How do we screen for scoliosis as physical therapists?
Did you know that certain physical therapists can perform a non-invasive, thorough exam to determine if you may have scoliosis? You may have been told by a fitness instructor or pediatrician that you may have scoliosis. It is important to distinguish if the curvature is a structural scoliosis (classic C curve or S curve seen on x-ray) or a functional scoliosis (due to muscle imbalances)
While a physical therapy assessment can be helpful with determining the presence of a scoliosis, it is also important to obtain a formal diagnosis through an x-ray with an orthopedic specialist who focuses on the spine.
Here are some of the tests and measure we use during our physical therapy assessments:
1) Adam’s Forward Bend Test
This is a sensitive test used frequently to screen for scoliosis. Your physical therapist will ask you to bend over and they will examine your back to see if there are any signs of spinal and trunk asymmetries.
2) Physical Observation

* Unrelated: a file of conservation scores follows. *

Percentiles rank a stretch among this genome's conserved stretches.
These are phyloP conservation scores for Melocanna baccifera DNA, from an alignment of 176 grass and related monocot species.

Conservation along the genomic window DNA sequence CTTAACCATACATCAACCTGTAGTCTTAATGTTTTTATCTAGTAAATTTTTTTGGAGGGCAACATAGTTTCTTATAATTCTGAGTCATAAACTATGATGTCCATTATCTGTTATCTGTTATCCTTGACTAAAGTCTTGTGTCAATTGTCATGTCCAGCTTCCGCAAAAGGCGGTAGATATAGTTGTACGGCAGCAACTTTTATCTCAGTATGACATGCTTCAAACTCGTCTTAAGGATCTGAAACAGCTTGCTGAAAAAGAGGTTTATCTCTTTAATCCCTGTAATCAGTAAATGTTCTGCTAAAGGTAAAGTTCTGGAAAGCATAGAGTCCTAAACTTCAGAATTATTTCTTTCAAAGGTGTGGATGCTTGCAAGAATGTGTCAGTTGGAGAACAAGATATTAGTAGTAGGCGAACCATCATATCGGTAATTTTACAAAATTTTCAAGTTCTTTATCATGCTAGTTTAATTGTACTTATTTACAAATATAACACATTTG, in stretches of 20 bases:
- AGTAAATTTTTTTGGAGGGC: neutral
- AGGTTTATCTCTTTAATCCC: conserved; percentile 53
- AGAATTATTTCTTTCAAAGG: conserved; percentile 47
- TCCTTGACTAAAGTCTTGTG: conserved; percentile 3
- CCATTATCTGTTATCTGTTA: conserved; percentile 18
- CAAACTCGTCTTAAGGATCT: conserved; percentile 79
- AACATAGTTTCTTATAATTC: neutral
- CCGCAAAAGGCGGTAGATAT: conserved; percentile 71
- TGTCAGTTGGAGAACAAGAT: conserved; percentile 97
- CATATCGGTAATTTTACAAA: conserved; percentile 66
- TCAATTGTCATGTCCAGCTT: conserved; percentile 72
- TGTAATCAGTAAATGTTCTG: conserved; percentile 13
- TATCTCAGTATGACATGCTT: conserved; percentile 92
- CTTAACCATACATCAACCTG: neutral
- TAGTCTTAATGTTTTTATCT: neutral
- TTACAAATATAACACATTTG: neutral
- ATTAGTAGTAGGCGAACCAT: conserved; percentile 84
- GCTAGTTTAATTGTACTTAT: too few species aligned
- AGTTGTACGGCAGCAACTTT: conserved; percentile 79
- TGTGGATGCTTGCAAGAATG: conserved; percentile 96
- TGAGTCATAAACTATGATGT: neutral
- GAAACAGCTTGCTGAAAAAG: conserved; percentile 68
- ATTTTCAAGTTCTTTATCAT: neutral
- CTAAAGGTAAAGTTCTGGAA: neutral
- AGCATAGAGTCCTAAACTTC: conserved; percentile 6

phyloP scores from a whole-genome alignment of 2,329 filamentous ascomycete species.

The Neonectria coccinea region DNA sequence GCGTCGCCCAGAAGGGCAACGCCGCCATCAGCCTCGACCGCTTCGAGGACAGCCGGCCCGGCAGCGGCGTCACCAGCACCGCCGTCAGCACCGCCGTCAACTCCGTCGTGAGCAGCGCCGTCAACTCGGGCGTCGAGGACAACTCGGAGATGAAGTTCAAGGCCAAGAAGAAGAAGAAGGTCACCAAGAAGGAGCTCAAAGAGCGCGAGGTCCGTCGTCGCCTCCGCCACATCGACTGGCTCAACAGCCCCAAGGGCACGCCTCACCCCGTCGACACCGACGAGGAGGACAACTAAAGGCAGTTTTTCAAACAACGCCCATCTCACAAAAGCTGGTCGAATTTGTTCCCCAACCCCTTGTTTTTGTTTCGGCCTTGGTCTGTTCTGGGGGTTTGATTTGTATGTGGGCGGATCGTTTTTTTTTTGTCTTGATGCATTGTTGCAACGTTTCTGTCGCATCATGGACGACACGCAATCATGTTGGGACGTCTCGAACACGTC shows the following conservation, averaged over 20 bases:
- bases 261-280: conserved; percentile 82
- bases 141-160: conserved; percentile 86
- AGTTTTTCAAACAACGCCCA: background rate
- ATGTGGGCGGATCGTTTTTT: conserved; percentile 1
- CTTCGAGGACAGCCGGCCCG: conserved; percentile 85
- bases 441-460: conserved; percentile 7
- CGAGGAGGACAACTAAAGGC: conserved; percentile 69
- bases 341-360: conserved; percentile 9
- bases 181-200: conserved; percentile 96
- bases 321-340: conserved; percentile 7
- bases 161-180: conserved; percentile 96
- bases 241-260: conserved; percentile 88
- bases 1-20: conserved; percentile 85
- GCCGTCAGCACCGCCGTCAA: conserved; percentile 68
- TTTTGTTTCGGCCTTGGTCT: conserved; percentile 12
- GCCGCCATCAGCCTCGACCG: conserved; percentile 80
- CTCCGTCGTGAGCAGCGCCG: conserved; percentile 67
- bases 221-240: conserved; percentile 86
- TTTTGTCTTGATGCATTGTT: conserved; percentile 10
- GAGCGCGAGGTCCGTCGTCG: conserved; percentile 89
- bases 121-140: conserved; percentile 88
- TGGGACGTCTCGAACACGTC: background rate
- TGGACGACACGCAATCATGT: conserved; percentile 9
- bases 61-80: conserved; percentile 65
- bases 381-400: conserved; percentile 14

Your PT will observe your posture in various positions ( Adam’s Forward Bend, sitting, standing) and dynamic movements such as a squat or single leg balance to make note of any asymmetries and imbalances in the shoulders, trunk and pelvis.
The scoliometer is a tool that looks like a combination of a level and ruler used to measure the rotation of the curvature or ATR ( angle of trunk rotation).
A physical therapist will not only screen for scoliosis – they will determine what kind of exercises will benefit you and help address any pain you may have. They will assess your range of motion, strength, mobility and functional movement patterns in order to create a home program that is specific to your scoliosis curvature. If you are wondering if you have scoliosis and are seeking out assistance in creating a movement routine to address your overall health, starting out with a physical therapy assessment can be beneficial and provide you with more clarity on your next steps ahead.